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Communities Deserve Services, Not Schemes

by Omar Tewfik  |  December 10, 2015

Communities Deserve Services, Not Schemes An example of a Pay for Success (PFS) contract. (Modified from images created by the Canadian Union of Public Employees)

Would you trust Wall Street to provide vital public services to the most vulnerable members of your community?

As local and state governments look to cut budgets, some governments are partnering with big banks to pursue alternative funding schemes called “Pay for Success” contracts (PFS), also known as Social Impact Bonds (SIBs), to pay for critical, yet underfunded, services. Under a PFS arrangement, private investors lend money to local or state governments. The loan is later repaid with interest by the government with taxpayer dollars if pre-determined goals are met.  

But there is no such thing as a free lunch, and according to a new guide to evaluating PFS Contracts and SIBs co-authored by AFSCME, these schemes lack transparency, assign risk to the public and show no evidence of making services better and more efficient. In addition, measuring outcomes is very difficult.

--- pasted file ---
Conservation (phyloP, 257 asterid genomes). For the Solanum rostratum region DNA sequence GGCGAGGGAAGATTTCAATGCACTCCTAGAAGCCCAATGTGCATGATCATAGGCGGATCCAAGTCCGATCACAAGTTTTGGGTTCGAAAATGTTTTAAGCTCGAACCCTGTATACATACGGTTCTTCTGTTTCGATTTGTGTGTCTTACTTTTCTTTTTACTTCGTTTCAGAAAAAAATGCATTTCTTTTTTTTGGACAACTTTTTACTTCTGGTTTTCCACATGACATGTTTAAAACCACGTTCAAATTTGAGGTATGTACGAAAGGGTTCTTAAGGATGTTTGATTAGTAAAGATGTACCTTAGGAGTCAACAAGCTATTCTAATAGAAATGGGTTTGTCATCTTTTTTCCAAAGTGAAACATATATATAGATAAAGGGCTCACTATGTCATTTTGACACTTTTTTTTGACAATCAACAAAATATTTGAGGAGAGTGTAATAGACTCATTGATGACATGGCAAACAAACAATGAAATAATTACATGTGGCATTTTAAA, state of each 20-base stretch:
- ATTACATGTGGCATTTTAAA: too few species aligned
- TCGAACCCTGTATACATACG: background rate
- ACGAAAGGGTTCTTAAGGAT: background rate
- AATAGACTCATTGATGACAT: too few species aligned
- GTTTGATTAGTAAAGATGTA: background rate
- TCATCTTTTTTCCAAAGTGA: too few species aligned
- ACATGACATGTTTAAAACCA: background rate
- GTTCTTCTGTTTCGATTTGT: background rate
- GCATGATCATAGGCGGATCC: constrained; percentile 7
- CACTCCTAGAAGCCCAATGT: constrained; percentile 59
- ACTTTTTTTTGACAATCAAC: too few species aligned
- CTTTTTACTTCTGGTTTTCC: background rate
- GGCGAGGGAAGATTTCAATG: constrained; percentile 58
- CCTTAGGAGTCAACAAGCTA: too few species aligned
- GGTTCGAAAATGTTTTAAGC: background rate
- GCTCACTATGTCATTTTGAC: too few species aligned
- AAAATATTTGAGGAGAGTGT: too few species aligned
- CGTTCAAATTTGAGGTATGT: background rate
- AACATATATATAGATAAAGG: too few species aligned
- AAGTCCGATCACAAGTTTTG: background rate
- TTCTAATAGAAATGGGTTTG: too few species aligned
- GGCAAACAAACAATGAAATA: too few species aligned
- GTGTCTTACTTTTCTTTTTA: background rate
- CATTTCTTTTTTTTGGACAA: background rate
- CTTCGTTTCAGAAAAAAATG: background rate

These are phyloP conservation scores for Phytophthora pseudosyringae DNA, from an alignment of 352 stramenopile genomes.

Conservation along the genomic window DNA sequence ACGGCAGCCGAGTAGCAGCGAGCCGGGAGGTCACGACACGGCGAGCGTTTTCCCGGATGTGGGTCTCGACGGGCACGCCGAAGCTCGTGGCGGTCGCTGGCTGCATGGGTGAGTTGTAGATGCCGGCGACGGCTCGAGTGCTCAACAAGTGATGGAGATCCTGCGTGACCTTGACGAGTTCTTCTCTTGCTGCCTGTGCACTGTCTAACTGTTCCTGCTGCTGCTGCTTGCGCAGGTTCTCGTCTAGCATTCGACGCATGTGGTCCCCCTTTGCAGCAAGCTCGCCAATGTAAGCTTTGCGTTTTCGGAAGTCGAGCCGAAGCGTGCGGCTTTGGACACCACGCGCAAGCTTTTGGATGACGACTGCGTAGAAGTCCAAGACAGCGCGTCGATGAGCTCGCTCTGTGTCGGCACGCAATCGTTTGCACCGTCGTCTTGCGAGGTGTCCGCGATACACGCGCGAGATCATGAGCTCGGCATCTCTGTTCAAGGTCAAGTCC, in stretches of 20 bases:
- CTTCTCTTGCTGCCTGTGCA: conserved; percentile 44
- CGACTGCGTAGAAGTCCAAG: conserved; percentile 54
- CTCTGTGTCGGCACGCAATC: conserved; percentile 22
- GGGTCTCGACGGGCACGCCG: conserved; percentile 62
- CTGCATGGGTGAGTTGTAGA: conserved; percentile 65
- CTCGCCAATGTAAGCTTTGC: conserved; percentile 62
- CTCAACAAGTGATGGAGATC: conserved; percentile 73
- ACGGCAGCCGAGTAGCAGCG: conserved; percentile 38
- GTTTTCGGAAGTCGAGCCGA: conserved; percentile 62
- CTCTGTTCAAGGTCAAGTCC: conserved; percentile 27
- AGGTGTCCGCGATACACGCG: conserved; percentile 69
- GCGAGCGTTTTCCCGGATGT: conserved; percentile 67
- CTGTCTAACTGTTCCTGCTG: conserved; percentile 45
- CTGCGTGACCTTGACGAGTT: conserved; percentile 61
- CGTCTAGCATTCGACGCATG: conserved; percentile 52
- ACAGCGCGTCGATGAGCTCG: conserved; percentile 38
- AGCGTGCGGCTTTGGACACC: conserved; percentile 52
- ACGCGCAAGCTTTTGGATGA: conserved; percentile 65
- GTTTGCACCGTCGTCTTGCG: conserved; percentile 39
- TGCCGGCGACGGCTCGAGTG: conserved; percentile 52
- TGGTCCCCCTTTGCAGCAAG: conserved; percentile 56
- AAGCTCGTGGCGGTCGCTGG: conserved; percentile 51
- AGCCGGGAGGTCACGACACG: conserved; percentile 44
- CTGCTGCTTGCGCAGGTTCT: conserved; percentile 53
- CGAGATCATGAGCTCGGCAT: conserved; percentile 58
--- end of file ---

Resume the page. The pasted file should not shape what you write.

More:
For instance, take a PFS contract between Goldman Sachs and a local Utah school system to increase access to pre-K. The goal of the contract was to prevent “at-risk” children from needing special education later in kindergarten. But, as The New York Times reports, while Goldman Sachs cashed in on $260,000 of public money, questions arose about irregularities in how the bank was measuring its supposed success.

Goldman Sachs, which was being paid per at-risk child, claimed it prevented 99 percent of at-risk children in its program from needing special education in kindergarten. But that staggering success rate raised a red flag among experts who noted that even well-funded programs produce success rates at half of what Goldman Sachs reported, meaning faulty criteria was used in identifying children “at-risk” of needing special education without pre-school.

In other words, the bank was likely cashing in on students who were never “at-risk” at all, and shouldn’t have been factored into their reporting. Yet, the bank was still receiving large payouts of taxpayer money.

The lack of transparency and difficulty measuring outcomes in this case, coupled with another failed PFS contract at Riker’s Island Prison in New York to reduce recidivism, raise serious concerns about governments’ Pay for Success deals with big banks. Instead of pursuing these complex, shady schemes, governments should try a much simpler solution: invest in schools and services that citizens need.

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